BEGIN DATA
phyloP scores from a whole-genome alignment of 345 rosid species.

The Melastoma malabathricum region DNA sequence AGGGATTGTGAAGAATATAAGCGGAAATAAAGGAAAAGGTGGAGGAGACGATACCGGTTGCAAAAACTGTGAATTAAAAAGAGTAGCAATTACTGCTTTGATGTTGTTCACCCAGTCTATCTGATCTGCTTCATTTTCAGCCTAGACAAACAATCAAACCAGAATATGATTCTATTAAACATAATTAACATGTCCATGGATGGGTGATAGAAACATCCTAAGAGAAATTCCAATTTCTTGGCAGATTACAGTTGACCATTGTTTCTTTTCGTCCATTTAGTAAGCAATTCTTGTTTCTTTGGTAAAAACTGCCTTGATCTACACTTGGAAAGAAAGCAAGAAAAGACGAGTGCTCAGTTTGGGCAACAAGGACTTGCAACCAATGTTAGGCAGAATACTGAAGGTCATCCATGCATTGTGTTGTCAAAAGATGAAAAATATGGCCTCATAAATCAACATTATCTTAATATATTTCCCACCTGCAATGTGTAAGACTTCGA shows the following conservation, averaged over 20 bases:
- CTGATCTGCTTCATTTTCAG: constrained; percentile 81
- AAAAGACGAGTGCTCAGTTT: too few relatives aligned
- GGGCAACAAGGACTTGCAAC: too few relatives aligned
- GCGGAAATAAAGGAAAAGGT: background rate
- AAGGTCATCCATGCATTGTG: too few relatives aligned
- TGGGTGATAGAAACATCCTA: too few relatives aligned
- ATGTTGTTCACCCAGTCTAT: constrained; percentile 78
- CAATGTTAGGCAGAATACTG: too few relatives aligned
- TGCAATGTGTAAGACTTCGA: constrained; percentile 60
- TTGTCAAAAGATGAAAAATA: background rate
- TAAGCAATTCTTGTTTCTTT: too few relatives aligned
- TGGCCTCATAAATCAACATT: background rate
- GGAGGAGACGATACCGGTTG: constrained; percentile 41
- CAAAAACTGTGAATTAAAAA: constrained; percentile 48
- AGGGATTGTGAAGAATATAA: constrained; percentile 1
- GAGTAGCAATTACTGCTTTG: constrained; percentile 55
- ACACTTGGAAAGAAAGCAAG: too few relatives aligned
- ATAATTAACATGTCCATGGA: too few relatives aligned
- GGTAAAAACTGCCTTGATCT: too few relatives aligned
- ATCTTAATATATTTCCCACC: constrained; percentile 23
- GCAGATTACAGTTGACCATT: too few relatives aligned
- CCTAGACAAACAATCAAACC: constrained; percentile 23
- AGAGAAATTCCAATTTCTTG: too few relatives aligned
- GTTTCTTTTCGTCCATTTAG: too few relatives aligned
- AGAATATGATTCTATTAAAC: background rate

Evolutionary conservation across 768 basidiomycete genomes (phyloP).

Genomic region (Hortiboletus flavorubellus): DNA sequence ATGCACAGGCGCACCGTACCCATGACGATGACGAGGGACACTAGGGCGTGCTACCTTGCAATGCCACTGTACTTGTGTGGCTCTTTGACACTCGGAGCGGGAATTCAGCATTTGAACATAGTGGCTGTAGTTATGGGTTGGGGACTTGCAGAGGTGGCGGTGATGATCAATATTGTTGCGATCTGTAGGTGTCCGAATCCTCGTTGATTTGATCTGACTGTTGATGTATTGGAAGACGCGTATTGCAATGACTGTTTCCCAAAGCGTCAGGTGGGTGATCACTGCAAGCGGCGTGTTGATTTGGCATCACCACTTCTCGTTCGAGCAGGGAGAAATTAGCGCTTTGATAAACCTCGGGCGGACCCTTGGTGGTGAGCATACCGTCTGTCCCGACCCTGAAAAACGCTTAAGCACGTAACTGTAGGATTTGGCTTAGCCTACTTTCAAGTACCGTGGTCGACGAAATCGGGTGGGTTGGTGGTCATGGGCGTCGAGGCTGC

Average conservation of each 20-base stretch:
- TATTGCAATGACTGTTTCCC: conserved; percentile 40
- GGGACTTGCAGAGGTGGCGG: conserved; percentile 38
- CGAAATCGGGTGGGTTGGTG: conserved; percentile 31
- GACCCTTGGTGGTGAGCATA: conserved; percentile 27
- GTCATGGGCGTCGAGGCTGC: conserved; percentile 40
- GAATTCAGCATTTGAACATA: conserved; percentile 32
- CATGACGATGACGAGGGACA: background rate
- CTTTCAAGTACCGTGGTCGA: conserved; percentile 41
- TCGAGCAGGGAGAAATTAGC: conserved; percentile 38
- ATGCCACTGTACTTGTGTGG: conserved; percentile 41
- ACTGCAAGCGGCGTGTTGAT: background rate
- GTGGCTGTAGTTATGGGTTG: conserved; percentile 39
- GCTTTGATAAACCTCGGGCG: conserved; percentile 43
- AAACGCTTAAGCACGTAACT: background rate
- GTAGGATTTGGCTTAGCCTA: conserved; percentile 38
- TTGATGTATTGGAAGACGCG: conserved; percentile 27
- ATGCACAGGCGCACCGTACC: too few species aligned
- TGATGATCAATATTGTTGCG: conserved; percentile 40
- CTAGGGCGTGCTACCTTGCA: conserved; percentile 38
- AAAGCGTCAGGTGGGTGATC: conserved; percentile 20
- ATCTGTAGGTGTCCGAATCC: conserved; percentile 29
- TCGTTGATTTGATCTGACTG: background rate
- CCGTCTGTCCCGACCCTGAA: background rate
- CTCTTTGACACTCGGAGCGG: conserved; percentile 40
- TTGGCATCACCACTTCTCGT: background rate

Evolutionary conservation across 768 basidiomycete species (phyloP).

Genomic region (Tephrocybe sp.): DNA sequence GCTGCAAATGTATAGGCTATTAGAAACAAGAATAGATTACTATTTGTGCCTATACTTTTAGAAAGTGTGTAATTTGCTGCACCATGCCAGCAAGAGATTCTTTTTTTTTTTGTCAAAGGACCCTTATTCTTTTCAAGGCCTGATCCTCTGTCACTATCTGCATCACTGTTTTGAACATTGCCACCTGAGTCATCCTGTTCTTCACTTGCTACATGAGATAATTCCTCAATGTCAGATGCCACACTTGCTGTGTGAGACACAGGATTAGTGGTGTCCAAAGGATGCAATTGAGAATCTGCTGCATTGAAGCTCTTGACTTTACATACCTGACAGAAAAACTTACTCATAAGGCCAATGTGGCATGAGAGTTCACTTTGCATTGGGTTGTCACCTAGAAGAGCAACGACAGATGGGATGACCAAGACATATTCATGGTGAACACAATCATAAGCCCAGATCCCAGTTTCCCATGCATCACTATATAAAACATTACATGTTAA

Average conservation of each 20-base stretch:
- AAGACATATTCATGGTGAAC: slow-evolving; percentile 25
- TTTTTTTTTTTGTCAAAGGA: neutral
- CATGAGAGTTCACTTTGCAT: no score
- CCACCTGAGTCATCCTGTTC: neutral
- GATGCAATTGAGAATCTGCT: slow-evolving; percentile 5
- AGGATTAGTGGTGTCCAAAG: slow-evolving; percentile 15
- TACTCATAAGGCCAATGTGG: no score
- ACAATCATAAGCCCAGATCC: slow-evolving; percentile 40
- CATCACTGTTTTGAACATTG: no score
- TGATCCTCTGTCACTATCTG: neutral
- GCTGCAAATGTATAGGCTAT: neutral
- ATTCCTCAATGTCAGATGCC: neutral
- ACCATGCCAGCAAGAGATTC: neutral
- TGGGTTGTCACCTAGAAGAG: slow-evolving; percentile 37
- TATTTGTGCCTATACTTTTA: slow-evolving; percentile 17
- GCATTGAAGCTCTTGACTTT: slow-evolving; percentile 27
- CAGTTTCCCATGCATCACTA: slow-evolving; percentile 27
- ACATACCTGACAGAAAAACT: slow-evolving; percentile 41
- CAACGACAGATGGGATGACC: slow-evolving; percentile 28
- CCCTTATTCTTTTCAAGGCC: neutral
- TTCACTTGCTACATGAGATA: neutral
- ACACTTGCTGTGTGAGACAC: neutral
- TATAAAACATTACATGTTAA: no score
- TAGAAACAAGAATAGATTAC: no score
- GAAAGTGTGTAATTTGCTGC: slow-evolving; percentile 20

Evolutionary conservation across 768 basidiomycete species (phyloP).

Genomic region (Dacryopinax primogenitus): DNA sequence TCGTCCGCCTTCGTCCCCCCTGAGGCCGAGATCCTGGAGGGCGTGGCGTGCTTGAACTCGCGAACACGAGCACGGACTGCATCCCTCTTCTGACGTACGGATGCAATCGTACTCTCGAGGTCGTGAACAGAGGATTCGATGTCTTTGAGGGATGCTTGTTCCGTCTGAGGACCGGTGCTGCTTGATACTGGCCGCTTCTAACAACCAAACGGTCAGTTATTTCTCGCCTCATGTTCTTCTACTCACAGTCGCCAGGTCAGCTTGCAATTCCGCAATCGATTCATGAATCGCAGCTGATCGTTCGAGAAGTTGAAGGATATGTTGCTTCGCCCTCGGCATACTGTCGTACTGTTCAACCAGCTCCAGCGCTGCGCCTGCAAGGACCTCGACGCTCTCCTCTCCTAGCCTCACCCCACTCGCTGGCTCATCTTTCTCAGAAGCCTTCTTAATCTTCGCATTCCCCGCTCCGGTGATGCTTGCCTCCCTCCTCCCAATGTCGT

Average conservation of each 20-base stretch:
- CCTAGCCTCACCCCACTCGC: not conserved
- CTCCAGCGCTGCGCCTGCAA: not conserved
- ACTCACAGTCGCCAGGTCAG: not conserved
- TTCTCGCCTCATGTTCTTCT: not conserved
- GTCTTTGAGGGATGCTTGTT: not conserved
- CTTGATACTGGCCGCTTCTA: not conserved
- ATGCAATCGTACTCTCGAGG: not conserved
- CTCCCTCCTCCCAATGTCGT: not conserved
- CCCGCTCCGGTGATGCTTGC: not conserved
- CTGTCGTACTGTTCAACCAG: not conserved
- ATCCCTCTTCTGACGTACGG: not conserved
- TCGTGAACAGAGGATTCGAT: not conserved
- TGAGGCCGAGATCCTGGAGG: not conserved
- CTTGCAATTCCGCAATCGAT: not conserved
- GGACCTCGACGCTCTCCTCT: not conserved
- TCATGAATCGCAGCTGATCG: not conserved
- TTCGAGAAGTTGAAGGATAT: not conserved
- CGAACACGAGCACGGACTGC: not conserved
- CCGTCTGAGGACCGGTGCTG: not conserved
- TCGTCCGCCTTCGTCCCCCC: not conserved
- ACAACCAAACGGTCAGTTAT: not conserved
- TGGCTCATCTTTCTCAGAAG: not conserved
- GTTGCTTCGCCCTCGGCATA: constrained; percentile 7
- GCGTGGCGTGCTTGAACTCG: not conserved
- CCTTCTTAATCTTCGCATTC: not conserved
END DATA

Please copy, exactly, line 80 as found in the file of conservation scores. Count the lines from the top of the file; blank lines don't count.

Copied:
- ACACTTGCTGTGTGAGACAC: neutral